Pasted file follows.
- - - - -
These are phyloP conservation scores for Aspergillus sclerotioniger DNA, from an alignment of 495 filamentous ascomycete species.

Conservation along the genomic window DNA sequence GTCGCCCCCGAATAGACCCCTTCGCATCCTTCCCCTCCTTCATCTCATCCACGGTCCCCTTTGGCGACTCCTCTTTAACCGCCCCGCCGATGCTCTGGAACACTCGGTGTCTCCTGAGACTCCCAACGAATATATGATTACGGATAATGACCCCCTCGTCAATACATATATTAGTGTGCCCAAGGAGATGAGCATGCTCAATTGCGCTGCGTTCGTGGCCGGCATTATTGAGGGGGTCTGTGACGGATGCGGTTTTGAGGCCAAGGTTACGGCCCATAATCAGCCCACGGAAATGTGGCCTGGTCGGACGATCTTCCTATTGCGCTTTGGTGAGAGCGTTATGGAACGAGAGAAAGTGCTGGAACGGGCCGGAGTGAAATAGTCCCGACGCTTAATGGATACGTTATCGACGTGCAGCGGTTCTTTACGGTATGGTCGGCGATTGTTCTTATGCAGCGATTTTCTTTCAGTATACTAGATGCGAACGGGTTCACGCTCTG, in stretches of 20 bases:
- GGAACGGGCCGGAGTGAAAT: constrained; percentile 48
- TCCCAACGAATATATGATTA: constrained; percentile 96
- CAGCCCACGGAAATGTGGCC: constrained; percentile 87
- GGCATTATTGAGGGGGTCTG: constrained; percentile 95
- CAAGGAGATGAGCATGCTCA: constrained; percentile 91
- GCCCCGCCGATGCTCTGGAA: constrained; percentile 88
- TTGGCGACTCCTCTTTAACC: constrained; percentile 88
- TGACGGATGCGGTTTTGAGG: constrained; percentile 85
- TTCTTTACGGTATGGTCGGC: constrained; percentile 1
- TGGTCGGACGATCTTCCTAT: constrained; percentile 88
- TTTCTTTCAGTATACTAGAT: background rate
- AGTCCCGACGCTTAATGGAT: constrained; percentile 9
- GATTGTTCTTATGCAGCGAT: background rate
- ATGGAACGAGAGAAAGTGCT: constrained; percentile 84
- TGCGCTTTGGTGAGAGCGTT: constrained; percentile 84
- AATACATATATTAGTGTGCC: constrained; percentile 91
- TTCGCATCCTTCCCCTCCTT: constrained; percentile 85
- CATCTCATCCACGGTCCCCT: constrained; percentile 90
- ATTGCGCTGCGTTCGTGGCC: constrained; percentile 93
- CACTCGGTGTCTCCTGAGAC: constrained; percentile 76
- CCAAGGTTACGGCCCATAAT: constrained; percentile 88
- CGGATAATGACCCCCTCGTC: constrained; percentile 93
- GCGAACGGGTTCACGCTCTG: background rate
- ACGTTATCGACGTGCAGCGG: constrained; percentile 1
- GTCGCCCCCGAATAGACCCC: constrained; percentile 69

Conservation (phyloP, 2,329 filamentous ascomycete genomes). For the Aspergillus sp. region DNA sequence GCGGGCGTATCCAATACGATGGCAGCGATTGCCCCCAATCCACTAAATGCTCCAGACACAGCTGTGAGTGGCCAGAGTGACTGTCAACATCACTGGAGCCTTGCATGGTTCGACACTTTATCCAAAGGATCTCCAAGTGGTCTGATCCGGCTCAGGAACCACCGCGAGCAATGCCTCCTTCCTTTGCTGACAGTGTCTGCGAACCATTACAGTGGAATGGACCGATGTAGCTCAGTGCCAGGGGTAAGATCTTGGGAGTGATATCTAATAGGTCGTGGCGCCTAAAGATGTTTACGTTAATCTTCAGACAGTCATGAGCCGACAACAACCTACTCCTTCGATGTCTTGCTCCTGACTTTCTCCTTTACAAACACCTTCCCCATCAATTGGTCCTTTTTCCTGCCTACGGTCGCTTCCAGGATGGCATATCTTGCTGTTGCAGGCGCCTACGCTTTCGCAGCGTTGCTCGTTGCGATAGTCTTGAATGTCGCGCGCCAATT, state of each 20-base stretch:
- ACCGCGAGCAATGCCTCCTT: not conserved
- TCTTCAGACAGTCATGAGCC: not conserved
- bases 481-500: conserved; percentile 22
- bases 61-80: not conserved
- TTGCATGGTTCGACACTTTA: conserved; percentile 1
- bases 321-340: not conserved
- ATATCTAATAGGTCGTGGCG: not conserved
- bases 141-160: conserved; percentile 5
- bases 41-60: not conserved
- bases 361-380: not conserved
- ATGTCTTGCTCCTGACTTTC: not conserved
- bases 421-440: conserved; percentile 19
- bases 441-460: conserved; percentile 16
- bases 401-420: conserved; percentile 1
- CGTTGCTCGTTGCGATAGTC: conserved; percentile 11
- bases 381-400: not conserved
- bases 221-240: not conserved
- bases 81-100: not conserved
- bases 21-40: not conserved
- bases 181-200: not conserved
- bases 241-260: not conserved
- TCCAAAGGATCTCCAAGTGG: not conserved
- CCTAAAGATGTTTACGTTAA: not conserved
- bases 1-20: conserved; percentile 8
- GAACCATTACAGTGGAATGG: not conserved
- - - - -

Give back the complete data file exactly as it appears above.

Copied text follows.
These are phyloP conservation scores for Aspergillus sclerotioniger DNA, from an alignment of 495 filamentous ascomycete species.

Conservation along the genomic window DNA sequence GTCGCCCCCGAATAGACCCCTTCGCATCCTTCCCCTCCTTCATCTCATCCACGGTCCCCTTTGGCGACTCCTCTTTAACCGCCCCGCCGATGCTCTGGAACACTCGGTGTCTCCTGAGACTCCCAACGAATATATGATTACGGATAATGACCCCCTCGTCAATACATATATTAGTGTGCCCAAGGAGATGAGCATGCTCAATTGCGCTGCGTTCGTGGCCGGCATTATTGAGGGGGTCTGTGACGGATGCGGTTTTGAGGCCAAGGTTACGGCCCATAATCAGCCCACGGAAATGTGGCCTGGTCGGACGATCTTCCTATTGCGCTTTGGTGAGAGCGTTATGGAACGAGAGAAAGTGCTGGAACGGGCCGGAGTGAAATAGTCCCGACGCTTAATGGATACGTTATCGACGTGCAGCGGTTCTTTACGGTATGGTCGGCGATTGTTCTTATGCAGCGATTTTCTTTCAGTATACTAGATGCGAACGGGTTCACGCTCTG, in stretches of 20 bases:
- GGAACGGGCCGGAGTGAAAT: constrained; percentile 48
- TCCCAACGAATATATGATTA: constrained; percentile 96
- CAGCCCACGGAAATGTGGCC: constrained; percentile 87
- GGCATTATTGAGGGGGTCTG: constrained; percentile 95
- CAAGGAGATGAGCATGCTCA: constrained; percentile 91
- GCCCCGCCGATGCTCTGGAA: constrained; percentile 88
- TTGGCGACTCCTCTTTAACC: constrained; percentile 88
- TGACGGATGCGGTTTTGAGG: constrained; percentile 85
- TTCTTTACGGTATGGTCGGC: constrained; percentile 1
- TGGTCGGACGATCTTCCTAT: constrained; percentile 88
- TTTCTTTCAGTATACTAGAT: background rate
- AGTCCCGACGCTTAATGGAT: constrained; percentile 9
- GATTGTTCTTATGCAGCGAT: background rate
- ATGGAACGAGAGAAAGTGCT: constrained; percentile 84
- TGCGCTTTGGTGAGAGCGTT: constrained; percentile 84
- AATACATATATTAGTGTGCC: constrained; percentile 91
- TTCGCATCCTTCCCCTCCTT: constrained; percentile 85
- CATCTCATCCACGGTCCCCT: constrained; percentile 90
- ATTGCGCTGCGTTCGTGGCC: constrained; percentile 93
- CACTCGGTGTCTCCTGAGAC: constrained; percentile 76
- CCAAGGTTACGGCCCATAAT: constrained; percentile 88
- CGGATAATGACCCCCTCGTC: constrained; percentile 93
- GCGAACGGGTTCACGCTCTG: background rate
- ACGTTATCGACGTGCAGCGG: constrained; percentile 1
- GTCGCCCCCGAATAGACCCC: constrained; percentile 69

Conservation (phyloP, 2,329 filamentous ascomycete genomes). For the Aspergillus sp. region DNA sequence GCGGGCGTATCCAATACGATGGCAGCGATTGCCCCCAATCCACTAAATGCTCCAGACACAGCTGTGAGTGGCCAGAGTGACTGTCAACATCACTGGAGCCTTGCATGGTTCGACACTTTATCCAAAGGATCTCCAAGTGGTCTGATCCGGCTCAGGAACCACCGCGAGCAATGCCTCCTTCCTTTGCTGACAGTGTCTGCGAACCATTACAGTGGAATGGACCGATGTAGCTCAGTGCCAGGGGTAAGATCTTGGGAGTGATATCTAATAGGTCGTGGCGCCTAAAGATGTTTACGTTAATCTTCAGACAGTCATGAGCCGACAACAACCTACTCCTTCGATGTCTTGCTCCTGACTTTCTCCTTTACAAACACCTTCCCCATCAATTGGTCCTTTTTCCTGCCTACGGTCGCTTCCAGGATGGCATATCTTGCTGTTGCAGGCGCCTACGCTTTCGCAGCGTTGCTCGTTGCGATAGTCTTGAATGTCGCGCGCCAATT, state of each 20-base stretch:
- ACCGCGAGCAATGCCTCCTT: not conserved
- TCTTCAGACAGTCATGAGCC: not conserved
- bases 481-500: conserved; percentile 22
- bases 61-80: not conserved
- TTGCATGGTTCGACACTTTA: conserved; percentile 1
- bases 321-340: not conserved
- ATATCTAATAGGTCGTGGCG: not conserved
- bases 141-160: conserved; percentile 5
- bases 41-60: not conserved
- bases 361-380: not conserved
- ATGTCTTGCTCCTGACTTTC: not conserved
- bases 421-440: conserved; percentile 19
- bases 441-460: conserved; percentile 16
- bases 401-420: conserved; percentile 1
- CGTTGCTCGTTGCGATAGTC: conserved; percentile 11
- bases 381-400: not conserved
- bases 221-240: not conserved
- bases 81-100: not conserved
- bases 21-40: not conserved
- bases 181-200: not conserved
- bases 241-260: not conserved
- TCCAAAGGATCTCCAAGTGG: not conserved
- CCTAAAGATGTTTACGTTAA: not conserved
- bases 1-20: conserved; percentile 8
- GAACCATTACAGTGGAATGG: not conserved